"We think people perceive them as mean because they do eat other animals, are very territorial, will mob birds of prey, and they are not shy about any of it!" McLaughlin said. "They can often be seen eating roadkill and we have heard many stories of Ravens grabbing a baby bird or mammal right out from under the watchful eye of their parents. Heartwrenching to see for sure! Ravens will also attack other Ravens that enter their territory during the breeding season and will aggressively chase owls and hawks away. So on the surface, they certainly do appear to be mean, but this is how they survive."

People who work with birds, like the amazing folks at the Ottawa Valley Wild Bird Care Centre, have a different perspective about the personality and habits of the Raven. "If you take the time to observe them you will soon realize they are a very intelligent, observant, and playful birds. In captivity, our main focus is to keep them stimulated with different food and toys. Without, they often will start investigating on their own- like making holes in drywall, or tossing food dishes upside down just for fun," McLaughlin said. 

"Their beak is something to be very aware of, and we do wear gloves when we handle the Ravens in our care. But if they are not being handled, they do not mind us being in the same room cleaning around them, changing food dishes out of their cage, and other things. In comparison, we were gloves, a full fencing mask when entering a room with a Great Blue Heron, and would never attempt to clean without removing the Heron first. Ravens are not even in the top 10 of mean birds for us!" 

Spooky animals: The OVWBCC shares the truth about Raven in real life and folklore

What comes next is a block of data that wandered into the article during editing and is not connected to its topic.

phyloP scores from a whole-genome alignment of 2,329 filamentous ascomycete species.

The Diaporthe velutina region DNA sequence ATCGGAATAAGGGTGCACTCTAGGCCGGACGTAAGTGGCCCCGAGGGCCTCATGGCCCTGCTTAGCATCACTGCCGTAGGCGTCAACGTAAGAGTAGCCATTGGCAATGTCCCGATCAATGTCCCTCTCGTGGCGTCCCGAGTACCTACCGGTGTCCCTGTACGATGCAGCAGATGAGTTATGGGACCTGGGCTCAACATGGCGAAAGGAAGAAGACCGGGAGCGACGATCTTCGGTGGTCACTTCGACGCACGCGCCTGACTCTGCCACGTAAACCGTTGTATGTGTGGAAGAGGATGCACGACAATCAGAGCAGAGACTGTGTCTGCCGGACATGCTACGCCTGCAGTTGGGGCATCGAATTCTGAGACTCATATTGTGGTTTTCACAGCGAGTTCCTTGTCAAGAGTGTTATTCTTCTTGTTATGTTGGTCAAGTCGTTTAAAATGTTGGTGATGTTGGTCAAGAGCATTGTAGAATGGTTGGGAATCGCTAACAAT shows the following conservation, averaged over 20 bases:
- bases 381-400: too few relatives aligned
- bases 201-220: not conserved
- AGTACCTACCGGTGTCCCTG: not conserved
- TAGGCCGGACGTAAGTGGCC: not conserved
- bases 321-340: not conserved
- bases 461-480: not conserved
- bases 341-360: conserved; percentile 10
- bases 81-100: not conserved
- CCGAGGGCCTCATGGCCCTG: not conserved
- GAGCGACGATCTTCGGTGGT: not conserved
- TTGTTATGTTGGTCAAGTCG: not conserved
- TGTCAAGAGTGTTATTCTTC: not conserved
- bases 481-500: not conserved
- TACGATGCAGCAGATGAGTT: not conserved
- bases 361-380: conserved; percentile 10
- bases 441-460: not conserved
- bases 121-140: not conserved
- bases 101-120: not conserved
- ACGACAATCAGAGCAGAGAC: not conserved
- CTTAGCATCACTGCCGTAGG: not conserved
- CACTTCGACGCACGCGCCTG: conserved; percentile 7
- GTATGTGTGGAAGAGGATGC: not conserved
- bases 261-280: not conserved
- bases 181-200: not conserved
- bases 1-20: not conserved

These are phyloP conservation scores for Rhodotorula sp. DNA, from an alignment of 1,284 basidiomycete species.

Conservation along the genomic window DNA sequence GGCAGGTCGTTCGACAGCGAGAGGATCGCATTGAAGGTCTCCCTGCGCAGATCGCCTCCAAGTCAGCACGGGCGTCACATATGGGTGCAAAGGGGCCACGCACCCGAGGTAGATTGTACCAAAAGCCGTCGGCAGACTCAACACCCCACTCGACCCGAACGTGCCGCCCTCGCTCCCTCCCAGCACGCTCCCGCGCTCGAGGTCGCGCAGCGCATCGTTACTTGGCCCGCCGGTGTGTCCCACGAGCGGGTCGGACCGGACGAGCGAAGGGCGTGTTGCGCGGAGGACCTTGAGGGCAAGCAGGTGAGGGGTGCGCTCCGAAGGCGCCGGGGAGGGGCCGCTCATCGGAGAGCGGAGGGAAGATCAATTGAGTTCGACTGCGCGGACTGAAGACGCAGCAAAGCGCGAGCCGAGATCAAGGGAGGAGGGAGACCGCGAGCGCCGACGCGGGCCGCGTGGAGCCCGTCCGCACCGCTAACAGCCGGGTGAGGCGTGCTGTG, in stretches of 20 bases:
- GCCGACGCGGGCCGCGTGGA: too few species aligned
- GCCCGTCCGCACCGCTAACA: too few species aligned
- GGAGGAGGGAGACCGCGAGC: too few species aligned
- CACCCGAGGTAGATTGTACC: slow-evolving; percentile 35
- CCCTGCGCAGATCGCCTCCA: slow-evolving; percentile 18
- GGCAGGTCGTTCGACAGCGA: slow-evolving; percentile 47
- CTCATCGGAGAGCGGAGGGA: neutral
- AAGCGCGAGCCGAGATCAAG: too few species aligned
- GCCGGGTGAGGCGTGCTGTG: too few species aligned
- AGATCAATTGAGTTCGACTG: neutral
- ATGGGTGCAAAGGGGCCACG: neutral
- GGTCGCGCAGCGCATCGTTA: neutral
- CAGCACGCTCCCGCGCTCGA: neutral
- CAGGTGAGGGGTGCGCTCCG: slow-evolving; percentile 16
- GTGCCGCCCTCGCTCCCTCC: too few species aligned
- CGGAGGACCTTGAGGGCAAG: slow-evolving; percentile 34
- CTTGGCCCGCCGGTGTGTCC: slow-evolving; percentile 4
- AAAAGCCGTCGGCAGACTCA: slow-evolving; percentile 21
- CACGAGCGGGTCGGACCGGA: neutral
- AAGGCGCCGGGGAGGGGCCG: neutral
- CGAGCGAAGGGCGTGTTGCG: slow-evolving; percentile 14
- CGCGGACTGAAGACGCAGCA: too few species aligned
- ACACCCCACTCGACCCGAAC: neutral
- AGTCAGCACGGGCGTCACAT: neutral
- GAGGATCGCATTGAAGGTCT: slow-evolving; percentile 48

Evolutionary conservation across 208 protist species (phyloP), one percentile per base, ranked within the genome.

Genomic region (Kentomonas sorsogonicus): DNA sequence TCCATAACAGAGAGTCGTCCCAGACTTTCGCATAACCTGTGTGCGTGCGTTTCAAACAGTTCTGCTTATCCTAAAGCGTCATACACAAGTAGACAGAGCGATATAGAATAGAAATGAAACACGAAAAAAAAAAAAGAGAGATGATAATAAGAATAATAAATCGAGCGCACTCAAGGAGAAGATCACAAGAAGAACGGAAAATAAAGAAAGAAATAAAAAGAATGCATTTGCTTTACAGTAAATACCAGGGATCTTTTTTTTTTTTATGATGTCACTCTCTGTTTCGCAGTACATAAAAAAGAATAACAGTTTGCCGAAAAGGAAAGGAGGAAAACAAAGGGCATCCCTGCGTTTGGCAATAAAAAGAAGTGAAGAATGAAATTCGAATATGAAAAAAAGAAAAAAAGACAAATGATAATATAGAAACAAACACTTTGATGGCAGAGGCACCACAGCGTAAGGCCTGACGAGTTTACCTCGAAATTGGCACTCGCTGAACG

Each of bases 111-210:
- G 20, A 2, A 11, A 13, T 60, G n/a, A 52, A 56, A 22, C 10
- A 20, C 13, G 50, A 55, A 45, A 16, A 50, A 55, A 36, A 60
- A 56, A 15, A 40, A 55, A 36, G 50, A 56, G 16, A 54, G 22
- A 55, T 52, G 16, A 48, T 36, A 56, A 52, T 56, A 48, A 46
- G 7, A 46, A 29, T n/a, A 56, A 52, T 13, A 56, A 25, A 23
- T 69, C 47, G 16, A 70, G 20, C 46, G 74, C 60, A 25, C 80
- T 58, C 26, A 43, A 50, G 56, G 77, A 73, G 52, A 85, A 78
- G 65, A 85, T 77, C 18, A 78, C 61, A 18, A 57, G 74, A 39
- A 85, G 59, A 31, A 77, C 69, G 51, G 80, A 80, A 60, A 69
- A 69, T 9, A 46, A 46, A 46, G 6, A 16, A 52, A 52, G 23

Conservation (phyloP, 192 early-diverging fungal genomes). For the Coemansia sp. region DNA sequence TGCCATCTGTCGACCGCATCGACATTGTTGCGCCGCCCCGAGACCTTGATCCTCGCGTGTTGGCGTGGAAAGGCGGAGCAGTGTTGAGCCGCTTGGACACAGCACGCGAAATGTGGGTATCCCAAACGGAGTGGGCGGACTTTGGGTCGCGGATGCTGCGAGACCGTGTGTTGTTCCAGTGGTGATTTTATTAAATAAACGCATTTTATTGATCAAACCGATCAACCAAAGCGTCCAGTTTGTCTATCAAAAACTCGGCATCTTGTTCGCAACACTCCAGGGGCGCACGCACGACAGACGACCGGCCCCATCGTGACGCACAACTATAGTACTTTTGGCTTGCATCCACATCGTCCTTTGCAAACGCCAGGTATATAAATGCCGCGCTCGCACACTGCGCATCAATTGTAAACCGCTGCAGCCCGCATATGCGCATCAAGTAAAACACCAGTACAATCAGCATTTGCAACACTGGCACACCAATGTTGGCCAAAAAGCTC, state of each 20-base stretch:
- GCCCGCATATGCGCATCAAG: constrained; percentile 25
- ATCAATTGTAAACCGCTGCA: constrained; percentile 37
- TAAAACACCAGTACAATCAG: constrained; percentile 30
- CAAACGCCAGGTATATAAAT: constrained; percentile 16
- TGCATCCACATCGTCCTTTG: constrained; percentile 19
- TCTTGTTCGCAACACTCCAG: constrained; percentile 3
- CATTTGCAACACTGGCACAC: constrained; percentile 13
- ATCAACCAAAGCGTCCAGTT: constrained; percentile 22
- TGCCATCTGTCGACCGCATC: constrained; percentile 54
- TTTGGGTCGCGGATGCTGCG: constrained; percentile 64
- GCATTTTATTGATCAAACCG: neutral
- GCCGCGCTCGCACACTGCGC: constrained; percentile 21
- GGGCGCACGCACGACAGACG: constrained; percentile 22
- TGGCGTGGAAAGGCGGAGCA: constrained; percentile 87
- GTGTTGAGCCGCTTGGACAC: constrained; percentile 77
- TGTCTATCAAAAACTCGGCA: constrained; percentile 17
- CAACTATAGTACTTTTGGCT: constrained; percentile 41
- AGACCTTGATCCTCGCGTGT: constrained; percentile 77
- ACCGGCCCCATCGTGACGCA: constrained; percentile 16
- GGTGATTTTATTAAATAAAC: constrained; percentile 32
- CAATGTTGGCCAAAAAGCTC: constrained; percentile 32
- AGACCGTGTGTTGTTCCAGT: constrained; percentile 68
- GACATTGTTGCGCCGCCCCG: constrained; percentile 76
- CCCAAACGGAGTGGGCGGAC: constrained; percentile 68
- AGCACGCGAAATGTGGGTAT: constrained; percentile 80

What experience does the Ottawa Valley Wild Bird Care Centre have with Ravens?

The team at the Centre has cared for many different species of birds. So what about the Raven? "Ravens are becoming more numerous around Ottawa so we now see about a dozen a year arriving at the Centre for care. This year we have had a few very memorable ones. One VERY loud baby Raven that never stopped cawing, even after being fed- it also became a very picky eater!" McLaughlin said. 

"The other was a Raven that was surviving in the wild with an injured leg for some time. It had lost all feeling and ability to move the leg and somehow was still able to survive. Amputation is not something that is often done at the Centre, but we felt this Raven was an ideal candidate. Two days after surgery the Raven was able to move around better than before the surgery. It lovingly received the nickname Peggy. Both Peggy and the young one spent the summer together at the Centre and bonded. It was an amazing day in September when both of these Ravens were released back where Peggy was originally found."

Check out some video footage of these Ravens on the Centre's Facebook page. You can learn more about Peggy's Story, see the baby Raven, and see the baby all grown up- and getting picky!

Spooky animals: The OVWBCC shares the truth about Raven in real life and folklore